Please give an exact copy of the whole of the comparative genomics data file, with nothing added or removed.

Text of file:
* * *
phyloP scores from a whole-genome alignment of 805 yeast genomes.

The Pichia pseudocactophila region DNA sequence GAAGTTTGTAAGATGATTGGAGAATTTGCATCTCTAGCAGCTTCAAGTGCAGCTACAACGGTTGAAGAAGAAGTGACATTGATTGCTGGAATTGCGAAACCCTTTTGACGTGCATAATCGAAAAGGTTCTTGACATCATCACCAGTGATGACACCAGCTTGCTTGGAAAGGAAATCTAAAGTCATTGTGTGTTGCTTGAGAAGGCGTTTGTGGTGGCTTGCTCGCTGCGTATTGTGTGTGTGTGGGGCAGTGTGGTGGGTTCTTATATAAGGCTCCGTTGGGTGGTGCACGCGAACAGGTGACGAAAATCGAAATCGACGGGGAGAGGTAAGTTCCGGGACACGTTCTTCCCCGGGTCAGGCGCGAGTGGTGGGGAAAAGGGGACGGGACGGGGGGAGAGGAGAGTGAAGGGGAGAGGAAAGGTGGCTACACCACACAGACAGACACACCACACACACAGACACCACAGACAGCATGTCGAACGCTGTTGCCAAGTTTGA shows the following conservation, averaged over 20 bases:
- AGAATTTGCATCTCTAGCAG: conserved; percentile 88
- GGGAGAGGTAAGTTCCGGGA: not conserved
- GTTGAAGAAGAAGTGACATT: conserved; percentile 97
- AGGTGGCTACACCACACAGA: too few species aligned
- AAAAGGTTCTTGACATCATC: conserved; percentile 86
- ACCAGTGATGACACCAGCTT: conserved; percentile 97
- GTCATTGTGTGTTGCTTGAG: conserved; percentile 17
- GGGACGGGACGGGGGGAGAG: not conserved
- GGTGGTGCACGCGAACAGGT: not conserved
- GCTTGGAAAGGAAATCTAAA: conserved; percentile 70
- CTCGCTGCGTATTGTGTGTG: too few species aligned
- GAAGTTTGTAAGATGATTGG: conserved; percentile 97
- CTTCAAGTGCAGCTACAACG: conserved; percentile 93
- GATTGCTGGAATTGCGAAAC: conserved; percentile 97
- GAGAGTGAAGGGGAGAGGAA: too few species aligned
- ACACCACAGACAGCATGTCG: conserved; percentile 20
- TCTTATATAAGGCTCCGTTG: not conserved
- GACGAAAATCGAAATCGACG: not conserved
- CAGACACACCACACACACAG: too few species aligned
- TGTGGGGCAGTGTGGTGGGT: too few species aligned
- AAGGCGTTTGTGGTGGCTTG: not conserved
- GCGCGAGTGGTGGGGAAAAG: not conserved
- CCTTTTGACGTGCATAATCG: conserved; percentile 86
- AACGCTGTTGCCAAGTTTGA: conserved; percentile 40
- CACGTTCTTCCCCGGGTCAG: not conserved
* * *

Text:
phyloP scores from a whole-genome alignment of 805 yeast genomes.

The Pichia pseudocactophila region DNA sequence GAAGTTTGTAAGATGATTGGAGAATTTGCATCTCTAGCAGCTTCAAGTGCAGCTACAACGGTTGAAGAAGAAGTGACATTGATTGCTGGAATTGCGAAACCCTTTTGACGTGCATAATCGAAAAGGTTCTTGACATCATCACCAGTGATGACACCAGCTTGCTTGGAAAGGAAATCTAAAGTCATTGTGTGTTGCTTGAGAAGGCGTTTGTGGTGGCTTGCTCGCTGCGTATTGTGTGTGTGTGGGGCAGTGTGGTGGGTTCTTATATAAGGCTCCGTTGGGTGGTGCACGCGAACAGGTGACGAAAATCGAAATCGACGGGGAGAGGTAAGTTCCGGGACACGTTCTTCCCCGGGTCAGGCGCGAGTGGTGGGGAAAAGGGGACGGGACGGGGGGAGAGGAGAGTGAAGGGGAGAGGAAAGGTGGCTACACCACACAGACAGACACACCACACACACAGACACCACAGACAGCATGTCGAACGCTGTTGCCAAGTTTGA shows the following conservation, averaged over 20 bases:
- AGAATTTGCATCTCTAGCAG: conserved; percentile 88
- GGGAGAGGTAAGTTCCGGGA: not conserved
- GTTGAAGAAGAAGTGACATT: conserved; percentile 97
- AGGTGGCTACACCACACAGA: too few species aligned
- AAAAGGTTCTTGACATCATC: conserved; percentile 86
- ACCAGTGATGACACCAGCTT: conserved; percentile 97
- GTCATTGTGTGTTGCTTGAG: conserved; percentile 17
- GGGACGGGACGGGGGGAGAG: not conserved
- GGTGGTGCACGCGAACAGGT: not conserved
- GCTTGGAAAGGAAATCTAAA: conserved; percentile 70
- CTCGCTGCGTATTGTGTGTG: too few species aligned
- GAAGTTTGTAAGATGATTGG: conserved; percentile 97
- CTTCAAGTGCAGCTACAACG: conserved; percentile 93
- GATTGCTGGAATTGCGAAAC: conserved; percentile 97
- GAGAGTGAAGGGGAGAGGAA: too few species aligned
- ACACCACAGACAGCATGTCG: conserved; percentile 20
- TCTTATATAAGGCTCCGTTG: not conserved
- GACGAAAATCGAAATCGACG: not conserved
- CAGACACACCACACACACAG: too few species aligned
- TGTGGGGCAGTGTGGTGGGT: too few species aligned
- AAGGCGTTTGTGGTGGCTTG: not conserved
- GCGCGAGTGGTGGGGAAAAG: not conserved
- CCTTTTGACGTGCATAATCG: conserved; percentile 86
- AACGCTGTTGCCAAGTTTGA: conserved; percentile 40
- CACGTTCTTCCCCGGGTCAG: not conserved